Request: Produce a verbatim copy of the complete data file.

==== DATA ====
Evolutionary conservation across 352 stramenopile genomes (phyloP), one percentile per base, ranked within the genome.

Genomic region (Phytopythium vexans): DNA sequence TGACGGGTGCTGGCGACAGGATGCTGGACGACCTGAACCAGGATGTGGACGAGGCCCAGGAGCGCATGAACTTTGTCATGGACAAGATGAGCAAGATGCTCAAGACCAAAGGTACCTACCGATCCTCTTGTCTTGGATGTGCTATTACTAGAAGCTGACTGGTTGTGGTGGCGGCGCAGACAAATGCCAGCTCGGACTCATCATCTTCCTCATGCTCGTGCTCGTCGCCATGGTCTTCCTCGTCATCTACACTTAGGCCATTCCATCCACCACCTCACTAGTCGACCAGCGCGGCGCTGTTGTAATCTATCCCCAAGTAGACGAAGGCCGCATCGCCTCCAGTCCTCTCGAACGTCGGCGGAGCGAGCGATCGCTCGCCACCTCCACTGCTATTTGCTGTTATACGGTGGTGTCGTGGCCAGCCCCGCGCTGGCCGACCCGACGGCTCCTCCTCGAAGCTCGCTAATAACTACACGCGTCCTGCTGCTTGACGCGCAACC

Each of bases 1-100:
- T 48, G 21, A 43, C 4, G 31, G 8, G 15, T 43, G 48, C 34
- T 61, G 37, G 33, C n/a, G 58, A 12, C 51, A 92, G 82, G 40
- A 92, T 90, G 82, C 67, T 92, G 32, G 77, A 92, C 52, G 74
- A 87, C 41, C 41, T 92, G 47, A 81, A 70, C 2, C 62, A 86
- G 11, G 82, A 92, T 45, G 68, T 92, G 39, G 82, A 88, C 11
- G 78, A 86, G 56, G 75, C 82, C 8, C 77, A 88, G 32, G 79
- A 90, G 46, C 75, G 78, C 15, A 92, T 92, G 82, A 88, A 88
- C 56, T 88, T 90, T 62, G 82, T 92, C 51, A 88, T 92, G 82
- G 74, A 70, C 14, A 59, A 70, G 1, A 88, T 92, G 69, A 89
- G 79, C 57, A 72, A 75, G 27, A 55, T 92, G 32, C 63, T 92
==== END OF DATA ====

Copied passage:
Evolutionary conservation across 352 stramenopile genomes (phyloP), one percentile per base, ranked within the genome.

Genomic region (Phytopythium vexans): DNA sequence TGACGGGTGCTGGCGACAGGATGCTGGACGACCTGAACCAGGATGTGGACGAGGCCCAGGAGCGCATGAACTTTGTCATGGACAAGATGAGCAAGATGCTCAAGACCAAAGGTACCTACCGATCCTCTTGTCTTGGATGTGCTATTACTAGAAGCTGACTGGTTGTGGTGGCGGCGCAGACAAATGCCAGCTCGGACTCATCATCTTCCTCATGCTCGTGCTCGTCGCCATGGTCTTCCTCGTCATCTACACTTAGGCCATTCCATCCACCACCTCACTAGTCGACCAGCGCGGCGCTGTTGTAATCTATCCCCAAGTAGACGAAGGCCGCATCGCCTCCAGTCCTCTCGAACGTCGGCGGAGCGAGCGATCGCTCGCCACCTCCACTGCTATTTGCTGTTATACGGTGGTGTCGTGGCCAGCCCCGCGCTGGCCGACCCGACGGCTCCTCCTCGAAGCTCGCTAATAACTACACGCGTCCTGCTGCTTGACGCGCAACC

Each of bases 1-100:
- T 48, G 21, A 43, C 4, G 31, G 8, G 15, T 43, G 48, C 34
- T 61, G 37, G 33, C n/a, G 58, A 12, C 51, A 92, G 82, G 40
- A 92, T 90, G 82, C 67, T 92, G 32, G 77, A 92, C 52, G 74
- A 87, C 41, C 41, T 92, G 47, A 81, A 70, C 2, C 62, A 86
- G 11, G 82, A 92, T 45, G 68, T 92, G 39, G 82, A 88, C 11
- G 78, A 86, G 56, G 75, C 82, C 8, C 77, A 88, G 32, G 79
- A 90, G 46, C 75, G 78, C 15, A 92, T 92, G 82, A 88, A 88
- C 56, T 88, T 90, T 62, G 82, T 92, C 51, A 88, T 92, G 82
- G 74, A 70, C 14, A 59, A 70, G 1, A 88, T 92, G 69, A 89
- G 79, C 57, A 72, A 75, G 27, A 55, T 92, G 32, C 63, T 92